Siblings Sid (Mackintosh) and Gwenny (Palfrey) yearn to break away from their depressed quarry town and live the hellbent lifestyles of their icons, Jack Kerouac and Joyce Johnson. With no work and only a fruitcake mother (Phillips) to attend, their incestuous relationship mirrors that of their long-lost father who, as legend has it, took off to find the American dream some years ago.
Somewhere between Tom Jones and male voice choirs, the Welsh seem to be crowbar movies onto the British public. However, where Twin Town revelled in taffy joie de vivre and Darklands went for paganism, this bleak adaptation of Edward Thomas' sizzling stage play wallows in the misery of all things Welsh.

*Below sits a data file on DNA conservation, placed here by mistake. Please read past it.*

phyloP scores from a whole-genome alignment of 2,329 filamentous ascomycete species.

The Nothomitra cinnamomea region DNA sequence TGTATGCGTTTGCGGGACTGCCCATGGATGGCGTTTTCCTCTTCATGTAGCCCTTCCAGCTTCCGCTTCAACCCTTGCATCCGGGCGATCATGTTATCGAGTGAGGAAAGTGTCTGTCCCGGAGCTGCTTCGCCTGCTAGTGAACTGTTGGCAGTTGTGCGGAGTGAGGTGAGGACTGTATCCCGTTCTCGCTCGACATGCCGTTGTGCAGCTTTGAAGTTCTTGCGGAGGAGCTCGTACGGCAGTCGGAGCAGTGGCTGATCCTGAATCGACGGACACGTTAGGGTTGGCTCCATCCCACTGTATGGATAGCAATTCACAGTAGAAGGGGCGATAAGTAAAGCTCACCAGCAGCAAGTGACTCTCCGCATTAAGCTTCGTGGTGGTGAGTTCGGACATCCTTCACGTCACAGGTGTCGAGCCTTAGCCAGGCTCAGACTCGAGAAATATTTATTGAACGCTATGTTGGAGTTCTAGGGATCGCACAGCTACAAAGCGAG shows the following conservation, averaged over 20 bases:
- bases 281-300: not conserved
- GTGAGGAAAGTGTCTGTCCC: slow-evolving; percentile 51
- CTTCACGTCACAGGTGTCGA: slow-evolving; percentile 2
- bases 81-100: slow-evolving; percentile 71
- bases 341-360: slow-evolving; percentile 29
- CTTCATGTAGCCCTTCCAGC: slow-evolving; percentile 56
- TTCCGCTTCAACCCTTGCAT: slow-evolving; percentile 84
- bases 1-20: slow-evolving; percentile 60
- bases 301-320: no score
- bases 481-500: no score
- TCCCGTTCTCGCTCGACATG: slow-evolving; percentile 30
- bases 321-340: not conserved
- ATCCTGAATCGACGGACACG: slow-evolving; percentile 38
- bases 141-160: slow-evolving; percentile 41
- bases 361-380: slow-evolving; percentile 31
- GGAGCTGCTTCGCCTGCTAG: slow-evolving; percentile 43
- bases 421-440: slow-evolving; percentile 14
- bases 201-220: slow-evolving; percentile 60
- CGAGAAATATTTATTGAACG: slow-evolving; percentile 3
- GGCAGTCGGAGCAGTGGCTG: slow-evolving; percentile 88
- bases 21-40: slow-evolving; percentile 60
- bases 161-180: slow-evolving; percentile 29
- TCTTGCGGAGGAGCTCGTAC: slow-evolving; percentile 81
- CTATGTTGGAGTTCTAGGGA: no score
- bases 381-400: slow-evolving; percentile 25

The more specific details of Evans' debut direction are superb - especially the dazzling array of images, and the acting is sound. Yet on a broader level, this flails; despite its ironic humour there seems little on show for young filmgoers to connect with. The Beat Generation references seem dated, the Welsh countryside which our heroes roam with bottles of vodka and mummy's prescription tablets (very hellbent) is redundant and the script far too static.
The only relief comes when the film stops the psychobabble to show the colourful townsfolk going about their day to the dulcet tones of the Velvet Underground. Which all goes to prove that a National Lottery-funded film about chasing the American dream in a tiny South Wales mining community is not the most auspicious of starts for the revitalised British Film Industry to try to sell abroad.
If you look very closely, this has quite a bit going for it, but you'll have to get past some very dull broad strokes first.